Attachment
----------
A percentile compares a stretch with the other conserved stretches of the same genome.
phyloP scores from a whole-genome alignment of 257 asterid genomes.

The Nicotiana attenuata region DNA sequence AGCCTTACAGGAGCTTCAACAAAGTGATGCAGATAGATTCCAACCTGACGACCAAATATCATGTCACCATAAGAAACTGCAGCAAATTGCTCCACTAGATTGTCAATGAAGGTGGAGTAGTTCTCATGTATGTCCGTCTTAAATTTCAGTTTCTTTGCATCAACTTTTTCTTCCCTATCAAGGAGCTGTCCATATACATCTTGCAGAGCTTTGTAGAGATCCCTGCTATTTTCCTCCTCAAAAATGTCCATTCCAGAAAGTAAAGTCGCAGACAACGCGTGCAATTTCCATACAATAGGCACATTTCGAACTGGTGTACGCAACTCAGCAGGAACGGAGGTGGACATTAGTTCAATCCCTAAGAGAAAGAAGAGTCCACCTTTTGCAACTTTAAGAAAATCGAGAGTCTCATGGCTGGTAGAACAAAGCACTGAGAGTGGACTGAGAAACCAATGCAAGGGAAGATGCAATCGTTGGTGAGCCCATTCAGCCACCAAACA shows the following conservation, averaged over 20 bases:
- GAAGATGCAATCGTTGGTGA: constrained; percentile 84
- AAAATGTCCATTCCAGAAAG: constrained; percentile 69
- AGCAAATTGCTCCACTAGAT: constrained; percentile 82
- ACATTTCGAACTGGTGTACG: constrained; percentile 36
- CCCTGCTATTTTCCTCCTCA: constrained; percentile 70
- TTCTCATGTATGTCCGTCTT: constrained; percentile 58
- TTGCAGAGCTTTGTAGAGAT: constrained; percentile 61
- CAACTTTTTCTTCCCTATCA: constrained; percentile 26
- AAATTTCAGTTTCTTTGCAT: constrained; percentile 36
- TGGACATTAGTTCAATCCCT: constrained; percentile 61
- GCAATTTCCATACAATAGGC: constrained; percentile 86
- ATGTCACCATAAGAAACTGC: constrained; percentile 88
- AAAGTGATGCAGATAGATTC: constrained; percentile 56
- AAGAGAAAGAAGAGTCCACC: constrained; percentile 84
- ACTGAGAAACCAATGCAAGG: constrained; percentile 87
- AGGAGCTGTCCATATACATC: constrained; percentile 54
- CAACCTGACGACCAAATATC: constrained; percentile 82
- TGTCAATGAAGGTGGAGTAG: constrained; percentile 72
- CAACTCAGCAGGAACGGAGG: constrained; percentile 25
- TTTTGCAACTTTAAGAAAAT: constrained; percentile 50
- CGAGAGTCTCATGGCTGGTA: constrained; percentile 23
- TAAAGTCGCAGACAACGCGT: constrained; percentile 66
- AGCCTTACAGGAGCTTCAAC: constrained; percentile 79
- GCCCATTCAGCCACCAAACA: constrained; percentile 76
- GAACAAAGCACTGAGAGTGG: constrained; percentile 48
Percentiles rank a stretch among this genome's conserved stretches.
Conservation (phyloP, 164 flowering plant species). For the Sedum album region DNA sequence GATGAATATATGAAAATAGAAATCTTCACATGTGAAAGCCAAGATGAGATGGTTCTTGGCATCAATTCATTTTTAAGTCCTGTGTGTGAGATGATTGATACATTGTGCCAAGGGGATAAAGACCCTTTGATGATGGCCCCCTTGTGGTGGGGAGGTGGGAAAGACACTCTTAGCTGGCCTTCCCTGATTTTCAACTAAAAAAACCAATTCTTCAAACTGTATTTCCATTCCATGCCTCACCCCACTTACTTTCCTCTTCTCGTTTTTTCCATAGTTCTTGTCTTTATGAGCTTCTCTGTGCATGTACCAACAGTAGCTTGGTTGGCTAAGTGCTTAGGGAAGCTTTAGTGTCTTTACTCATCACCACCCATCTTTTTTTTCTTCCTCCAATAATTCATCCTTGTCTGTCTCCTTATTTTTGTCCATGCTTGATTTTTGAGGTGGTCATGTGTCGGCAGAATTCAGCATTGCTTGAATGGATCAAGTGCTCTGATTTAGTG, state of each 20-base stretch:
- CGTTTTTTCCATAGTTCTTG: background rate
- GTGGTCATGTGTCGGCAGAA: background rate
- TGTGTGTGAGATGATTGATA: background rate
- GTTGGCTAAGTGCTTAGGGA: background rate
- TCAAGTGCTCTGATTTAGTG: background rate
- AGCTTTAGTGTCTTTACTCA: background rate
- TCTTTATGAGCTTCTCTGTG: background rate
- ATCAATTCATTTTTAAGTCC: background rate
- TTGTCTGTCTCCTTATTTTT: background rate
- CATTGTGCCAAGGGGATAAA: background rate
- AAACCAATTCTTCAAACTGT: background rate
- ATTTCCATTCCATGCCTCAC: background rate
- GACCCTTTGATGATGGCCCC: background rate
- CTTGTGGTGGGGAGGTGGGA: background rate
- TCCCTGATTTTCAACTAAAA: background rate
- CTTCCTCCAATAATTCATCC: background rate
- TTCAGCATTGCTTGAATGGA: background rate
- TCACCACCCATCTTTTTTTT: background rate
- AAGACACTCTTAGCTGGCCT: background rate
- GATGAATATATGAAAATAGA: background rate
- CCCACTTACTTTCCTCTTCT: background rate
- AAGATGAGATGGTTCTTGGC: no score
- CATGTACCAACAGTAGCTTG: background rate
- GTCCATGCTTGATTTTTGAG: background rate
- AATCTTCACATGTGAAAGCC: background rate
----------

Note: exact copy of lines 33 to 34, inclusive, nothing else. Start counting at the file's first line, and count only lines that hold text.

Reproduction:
- TGTGTGTGAGATGATTGATA: background rate
- GTTGGCTAAGTGCTTAGGGA: background rate